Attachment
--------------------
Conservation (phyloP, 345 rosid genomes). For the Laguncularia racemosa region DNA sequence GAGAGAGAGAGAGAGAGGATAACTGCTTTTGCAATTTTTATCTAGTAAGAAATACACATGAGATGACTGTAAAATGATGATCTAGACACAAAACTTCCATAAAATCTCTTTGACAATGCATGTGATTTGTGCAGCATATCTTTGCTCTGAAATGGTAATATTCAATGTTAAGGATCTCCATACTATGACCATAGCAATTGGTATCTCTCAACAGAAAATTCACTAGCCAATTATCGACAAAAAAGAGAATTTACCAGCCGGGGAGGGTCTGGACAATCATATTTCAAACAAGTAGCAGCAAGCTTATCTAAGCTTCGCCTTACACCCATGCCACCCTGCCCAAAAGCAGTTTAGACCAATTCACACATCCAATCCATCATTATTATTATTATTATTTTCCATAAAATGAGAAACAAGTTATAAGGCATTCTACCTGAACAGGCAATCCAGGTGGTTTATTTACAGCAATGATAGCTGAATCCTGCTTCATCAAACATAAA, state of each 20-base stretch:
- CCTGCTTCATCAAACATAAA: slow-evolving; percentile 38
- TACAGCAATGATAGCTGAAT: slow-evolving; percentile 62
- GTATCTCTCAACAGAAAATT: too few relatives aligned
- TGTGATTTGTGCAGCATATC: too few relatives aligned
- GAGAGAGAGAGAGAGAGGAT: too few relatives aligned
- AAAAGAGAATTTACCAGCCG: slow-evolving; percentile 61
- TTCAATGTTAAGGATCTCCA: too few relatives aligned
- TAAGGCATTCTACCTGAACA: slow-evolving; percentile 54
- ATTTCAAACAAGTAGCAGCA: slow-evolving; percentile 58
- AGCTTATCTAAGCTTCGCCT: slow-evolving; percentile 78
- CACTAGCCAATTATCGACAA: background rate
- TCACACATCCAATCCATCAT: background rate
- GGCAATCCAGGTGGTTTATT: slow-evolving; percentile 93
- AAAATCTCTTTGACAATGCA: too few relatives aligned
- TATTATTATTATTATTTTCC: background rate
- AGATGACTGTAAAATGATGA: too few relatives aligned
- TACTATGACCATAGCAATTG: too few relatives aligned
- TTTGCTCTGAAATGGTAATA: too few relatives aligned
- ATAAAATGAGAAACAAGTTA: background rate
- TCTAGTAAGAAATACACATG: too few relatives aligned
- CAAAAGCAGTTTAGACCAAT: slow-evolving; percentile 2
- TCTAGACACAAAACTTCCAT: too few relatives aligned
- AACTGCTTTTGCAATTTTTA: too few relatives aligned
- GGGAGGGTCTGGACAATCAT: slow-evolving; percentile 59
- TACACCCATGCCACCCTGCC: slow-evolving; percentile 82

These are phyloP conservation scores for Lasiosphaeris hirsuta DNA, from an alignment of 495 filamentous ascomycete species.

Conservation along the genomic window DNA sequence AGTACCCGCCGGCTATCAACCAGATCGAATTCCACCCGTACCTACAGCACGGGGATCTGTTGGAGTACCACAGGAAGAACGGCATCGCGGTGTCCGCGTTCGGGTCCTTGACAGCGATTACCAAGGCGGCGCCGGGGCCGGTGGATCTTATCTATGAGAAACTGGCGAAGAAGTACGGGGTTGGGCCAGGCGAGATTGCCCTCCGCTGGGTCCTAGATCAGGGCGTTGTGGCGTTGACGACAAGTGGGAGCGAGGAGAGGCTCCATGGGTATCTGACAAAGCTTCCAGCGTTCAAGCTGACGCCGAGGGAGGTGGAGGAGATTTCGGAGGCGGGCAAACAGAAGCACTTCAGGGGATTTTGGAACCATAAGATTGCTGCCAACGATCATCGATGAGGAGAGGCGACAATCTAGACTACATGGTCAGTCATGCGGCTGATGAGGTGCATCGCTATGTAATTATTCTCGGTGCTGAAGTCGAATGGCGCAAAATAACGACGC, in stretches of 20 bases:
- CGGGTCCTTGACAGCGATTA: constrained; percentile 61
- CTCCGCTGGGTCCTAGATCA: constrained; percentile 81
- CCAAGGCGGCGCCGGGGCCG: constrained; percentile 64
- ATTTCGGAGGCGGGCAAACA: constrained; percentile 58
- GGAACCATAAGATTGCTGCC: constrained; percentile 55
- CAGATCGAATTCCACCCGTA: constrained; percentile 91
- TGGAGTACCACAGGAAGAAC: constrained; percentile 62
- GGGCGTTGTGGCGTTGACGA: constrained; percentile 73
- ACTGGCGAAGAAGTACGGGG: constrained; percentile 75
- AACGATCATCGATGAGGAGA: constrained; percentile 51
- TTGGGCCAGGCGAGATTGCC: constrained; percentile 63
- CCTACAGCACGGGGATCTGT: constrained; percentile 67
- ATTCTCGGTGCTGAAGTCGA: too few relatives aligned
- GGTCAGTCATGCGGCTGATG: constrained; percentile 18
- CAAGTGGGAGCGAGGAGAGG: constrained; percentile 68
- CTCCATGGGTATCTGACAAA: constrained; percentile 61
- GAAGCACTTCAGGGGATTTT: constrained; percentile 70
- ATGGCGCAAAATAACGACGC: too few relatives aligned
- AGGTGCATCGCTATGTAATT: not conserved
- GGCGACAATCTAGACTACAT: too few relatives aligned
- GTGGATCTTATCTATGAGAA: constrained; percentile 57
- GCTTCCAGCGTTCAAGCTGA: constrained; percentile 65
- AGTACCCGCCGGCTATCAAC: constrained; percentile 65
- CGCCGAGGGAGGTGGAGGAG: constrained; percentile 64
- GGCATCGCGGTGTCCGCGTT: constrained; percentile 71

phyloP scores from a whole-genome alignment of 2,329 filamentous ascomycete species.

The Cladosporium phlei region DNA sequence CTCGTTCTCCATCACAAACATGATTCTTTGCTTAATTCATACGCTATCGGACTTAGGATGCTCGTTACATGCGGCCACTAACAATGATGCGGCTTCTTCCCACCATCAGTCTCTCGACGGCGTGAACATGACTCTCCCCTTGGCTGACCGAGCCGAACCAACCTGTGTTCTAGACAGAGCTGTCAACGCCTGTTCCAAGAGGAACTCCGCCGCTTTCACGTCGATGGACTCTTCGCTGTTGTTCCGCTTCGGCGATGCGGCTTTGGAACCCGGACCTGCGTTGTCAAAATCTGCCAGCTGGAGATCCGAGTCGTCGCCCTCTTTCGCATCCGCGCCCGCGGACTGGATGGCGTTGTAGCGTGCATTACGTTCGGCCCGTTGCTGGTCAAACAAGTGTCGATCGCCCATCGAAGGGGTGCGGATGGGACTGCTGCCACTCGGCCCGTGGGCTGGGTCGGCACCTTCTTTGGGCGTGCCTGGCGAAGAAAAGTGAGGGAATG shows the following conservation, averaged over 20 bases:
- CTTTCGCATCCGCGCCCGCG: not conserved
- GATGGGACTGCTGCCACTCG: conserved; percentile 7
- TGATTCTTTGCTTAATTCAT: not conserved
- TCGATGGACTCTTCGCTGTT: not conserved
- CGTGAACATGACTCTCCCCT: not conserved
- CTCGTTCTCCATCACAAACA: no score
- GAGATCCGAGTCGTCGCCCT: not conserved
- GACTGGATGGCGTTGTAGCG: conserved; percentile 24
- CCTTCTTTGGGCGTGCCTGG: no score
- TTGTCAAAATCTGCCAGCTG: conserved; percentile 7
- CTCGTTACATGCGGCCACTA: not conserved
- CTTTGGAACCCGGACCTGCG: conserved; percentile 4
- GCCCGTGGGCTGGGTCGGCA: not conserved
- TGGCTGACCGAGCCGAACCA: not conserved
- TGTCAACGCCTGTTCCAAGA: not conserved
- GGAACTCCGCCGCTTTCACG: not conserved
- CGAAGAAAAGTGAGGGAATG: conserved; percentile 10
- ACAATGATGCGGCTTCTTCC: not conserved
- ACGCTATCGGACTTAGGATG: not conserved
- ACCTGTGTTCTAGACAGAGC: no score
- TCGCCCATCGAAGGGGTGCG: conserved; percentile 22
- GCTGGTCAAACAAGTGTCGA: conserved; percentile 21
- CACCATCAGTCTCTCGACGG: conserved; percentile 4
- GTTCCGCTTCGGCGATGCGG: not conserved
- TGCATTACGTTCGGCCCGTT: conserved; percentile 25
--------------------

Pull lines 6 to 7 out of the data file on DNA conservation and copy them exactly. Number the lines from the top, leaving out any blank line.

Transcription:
- GAGAGAGAGAGAGAGAGGAT: too few relatives aligned
- AAAAGAGAATTTACCAGCCG: slow-evolving; percentile 61